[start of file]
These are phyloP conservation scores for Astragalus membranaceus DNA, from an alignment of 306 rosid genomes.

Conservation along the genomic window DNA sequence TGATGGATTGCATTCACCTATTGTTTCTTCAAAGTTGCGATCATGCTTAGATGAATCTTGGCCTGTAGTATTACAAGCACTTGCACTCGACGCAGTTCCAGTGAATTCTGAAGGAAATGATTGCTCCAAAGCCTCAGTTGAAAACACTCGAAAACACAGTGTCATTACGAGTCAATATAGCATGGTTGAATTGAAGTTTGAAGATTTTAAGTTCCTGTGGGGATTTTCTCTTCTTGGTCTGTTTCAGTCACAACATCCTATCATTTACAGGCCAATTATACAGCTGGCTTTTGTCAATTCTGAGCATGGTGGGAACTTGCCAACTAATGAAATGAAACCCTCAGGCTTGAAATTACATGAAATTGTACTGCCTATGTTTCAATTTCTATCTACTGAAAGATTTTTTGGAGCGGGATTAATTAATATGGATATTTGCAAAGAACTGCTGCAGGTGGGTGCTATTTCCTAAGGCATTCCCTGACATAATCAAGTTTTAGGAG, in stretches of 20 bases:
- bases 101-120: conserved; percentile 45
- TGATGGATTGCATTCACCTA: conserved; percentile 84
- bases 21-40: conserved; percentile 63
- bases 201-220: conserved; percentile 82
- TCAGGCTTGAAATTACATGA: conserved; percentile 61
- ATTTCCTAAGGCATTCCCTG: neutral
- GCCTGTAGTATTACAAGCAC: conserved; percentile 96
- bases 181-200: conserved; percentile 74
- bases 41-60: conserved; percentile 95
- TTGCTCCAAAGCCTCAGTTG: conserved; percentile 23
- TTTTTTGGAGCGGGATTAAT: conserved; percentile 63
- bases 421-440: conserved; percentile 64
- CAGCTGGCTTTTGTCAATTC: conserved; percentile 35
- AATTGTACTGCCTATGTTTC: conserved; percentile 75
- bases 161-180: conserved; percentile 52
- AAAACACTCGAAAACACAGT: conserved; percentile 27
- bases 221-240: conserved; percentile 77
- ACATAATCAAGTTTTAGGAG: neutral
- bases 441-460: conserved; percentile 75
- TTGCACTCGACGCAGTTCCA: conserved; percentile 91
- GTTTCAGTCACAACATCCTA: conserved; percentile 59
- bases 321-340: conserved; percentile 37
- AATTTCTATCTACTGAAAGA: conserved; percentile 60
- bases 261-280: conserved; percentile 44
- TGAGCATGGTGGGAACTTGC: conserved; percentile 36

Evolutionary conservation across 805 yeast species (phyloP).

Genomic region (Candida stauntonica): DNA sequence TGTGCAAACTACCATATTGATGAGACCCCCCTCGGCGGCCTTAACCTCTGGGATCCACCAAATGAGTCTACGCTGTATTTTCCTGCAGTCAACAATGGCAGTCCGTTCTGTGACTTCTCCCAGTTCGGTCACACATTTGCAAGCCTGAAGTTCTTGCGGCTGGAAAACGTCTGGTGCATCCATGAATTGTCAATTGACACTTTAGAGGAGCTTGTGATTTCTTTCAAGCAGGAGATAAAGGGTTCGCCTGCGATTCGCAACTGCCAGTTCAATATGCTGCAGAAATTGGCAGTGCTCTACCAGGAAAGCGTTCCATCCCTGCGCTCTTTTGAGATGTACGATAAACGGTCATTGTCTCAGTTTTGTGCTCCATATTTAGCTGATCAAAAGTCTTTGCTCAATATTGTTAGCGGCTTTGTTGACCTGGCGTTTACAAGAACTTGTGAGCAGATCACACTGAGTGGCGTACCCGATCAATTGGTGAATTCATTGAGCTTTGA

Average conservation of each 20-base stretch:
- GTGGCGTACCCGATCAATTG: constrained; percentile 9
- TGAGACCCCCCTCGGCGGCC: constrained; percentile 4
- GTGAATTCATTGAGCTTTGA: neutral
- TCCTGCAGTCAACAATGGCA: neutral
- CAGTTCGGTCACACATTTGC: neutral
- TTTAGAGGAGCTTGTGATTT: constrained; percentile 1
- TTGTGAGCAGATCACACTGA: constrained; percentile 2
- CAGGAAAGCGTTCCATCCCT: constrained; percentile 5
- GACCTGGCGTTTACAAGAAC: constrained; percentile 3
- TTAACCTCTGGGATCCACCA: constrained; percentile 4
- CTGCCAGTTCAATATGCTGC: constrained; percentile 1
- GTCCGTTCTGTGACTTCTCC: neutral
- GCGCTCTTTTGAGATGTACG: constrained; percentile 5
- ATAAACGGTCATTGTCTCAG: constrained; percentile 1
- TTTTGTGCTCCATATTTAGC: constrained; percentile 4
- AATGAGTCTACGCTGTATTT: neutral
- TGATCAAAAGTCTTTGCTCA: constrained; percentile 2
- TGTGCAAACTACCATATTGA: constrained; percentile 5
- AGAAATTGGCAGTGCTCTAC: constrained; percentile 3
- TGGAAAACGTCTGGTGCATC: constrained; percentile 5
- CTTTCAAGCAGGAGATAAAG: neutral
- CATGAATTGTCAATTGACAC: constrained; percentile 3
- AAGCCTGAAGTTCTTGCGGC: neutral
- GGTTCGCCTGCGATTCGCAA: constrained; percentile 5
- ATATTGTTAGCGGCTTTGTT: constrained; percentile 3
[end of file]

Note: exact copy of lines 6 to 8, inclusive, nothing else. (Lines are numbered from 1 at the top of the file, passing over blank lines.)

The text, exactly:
- bases 201-220: conserved; percentile 82
- TCAGGCTTGAAATTACATGA: conserved; percentile 61
- ATTTCCTAAGGCATTCCCTG: neutral